Location:
FISH AND GAME; MARINE RESOURCES;
Scope:
Other States laws/regulations; Background;

OLR Research Report


January 18, 2011

 

2011-R-0013

ZEBRA MUSSELS

By: Janet L. Kaminski Leduc, Senior Legislative Attorney

You asked for general information on zebra mussels, including how people can minimize their spread. You also asked if any of the states in the Great Lakes or New England regions have passed legislation relating to zebra mussels.

SUMMARY

The zebra mussel is an aquatic invasive species that is nonnative to the United States. It was first discovered in U.S. waters in 1988 and since then has spread to the Great Lakes, many inland lakes, and numerous river basins. People can minimize the spread of zebra mussels by inspecting boats and equipment for mussels and aquatic plants before leaving a waterway and properly disposing of any that are found.

In October 2010, the Connecticut Department of Environmental Protection (DEP) announced the discovery of zebra mussels in Connecticut's Lake Zoar and Lake Lillinonah. Before this discovery, DEP had found zebra mussels in Connecticut in 1998 in East Twin Lake and West Twin Lake. DEP recently issued guidance to anglers fishing in any of these waters and western Connecticut in general, telling anglers to use extra care to avoid transporting water, aquatic vegetation, and zebra mussels to new locations. For more information about zebra mussels in Connecticut, see the DEP website at http://www.ct.gov/dep/cwp/view.asp?Q=467116&A=3847.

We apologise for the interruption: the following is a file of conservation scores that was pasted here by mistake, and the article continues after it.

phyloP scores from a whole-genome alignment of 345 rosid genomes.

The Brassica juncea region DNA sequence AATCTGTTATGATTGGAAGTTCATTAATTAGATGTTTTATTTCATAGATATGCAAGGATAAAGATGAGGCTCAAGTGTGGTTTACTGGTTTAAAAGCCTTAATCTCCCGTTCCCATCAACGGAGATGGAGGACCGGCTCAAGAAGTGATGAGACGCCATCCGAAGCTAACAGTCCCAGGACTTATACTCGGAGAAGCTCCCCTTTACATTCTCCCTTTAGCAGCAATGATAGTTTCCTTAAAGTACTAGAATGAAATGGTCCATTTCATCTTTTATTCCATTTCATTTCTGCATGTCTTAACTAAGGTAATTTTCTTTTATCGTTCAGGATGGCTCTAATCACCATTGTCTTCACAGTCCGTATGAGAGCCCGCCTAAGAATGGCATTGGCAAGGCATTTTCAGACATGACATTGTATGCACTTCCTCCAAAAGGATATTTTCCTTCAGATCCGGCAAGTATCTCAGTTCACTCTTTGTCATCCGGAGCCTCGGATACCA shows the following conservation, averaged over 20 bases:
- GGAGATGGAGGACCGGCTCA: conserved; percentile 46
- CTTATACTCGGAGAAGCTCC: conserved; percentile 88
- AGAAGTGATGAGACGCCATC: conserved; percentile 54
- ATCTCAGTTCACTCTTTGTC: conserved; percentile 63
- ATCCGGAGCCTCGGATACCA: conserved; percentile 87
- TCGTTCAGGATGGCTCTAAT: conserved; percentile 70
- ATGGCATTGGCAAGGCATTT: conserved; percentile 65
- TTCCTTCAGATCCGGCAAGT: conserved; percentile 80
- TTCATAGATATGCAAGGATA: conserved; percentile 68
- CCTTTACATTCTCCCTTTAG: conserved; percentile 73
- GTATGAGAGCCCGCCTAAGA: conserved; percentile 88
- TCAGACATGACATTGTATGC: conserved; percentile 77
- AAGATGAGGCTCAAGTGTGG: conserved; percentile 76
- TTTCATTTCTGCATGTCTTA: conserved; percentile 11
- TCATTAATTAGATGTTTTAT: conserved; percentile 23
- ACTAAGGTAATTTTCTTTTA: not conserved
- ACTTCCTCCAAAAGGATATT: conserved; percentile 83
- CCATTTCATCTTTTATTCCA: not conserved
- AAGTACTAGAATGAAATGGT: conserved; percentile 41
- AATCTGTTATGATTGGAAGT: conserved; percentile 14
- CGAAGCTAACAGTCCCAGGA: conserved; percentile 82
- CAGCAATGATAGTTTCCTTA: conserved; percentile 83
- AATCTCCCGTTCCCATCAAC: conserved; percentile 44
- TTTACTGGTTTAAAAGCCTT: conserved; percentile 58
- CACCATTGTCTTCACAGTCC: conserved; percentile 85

Of the eight states in the Great Lakes region, two have laws (Michigan and New York); four have regulations (Indiana, Ohio, Pennsylvania, and Wisconsin); and one (Minnesota) has laws and regulations relating to zebra mussels. (Illinois has none.) In New England, Vermont has a law and New Hampshire has regulations concerning zebra mussels. While many of these states make it unlawful to transport or possess zebra mussels, Michigan and Minnesota have extensive civil and criminal penalties for violating laws regarding zebra mussels.

ZEBRA MUSSELS

The zebra mussel (Dreissena polymorpha) is a small, nonnative mollusk that was first discovered in North America in 1988. It is believed to have been transported in the ballast tanks of ships from western European ports. It was found in Lake St. Clair, which connects lakes Huron and Erie. In less than 10 years, zebra mussels spread to all five Great Lakes; many inland lakes; and into the Mississippi, Tennessee, Hudson, and Ohio river basins, according to the U.S. Department of the Interior's Great Lakes Science Center (GLSC).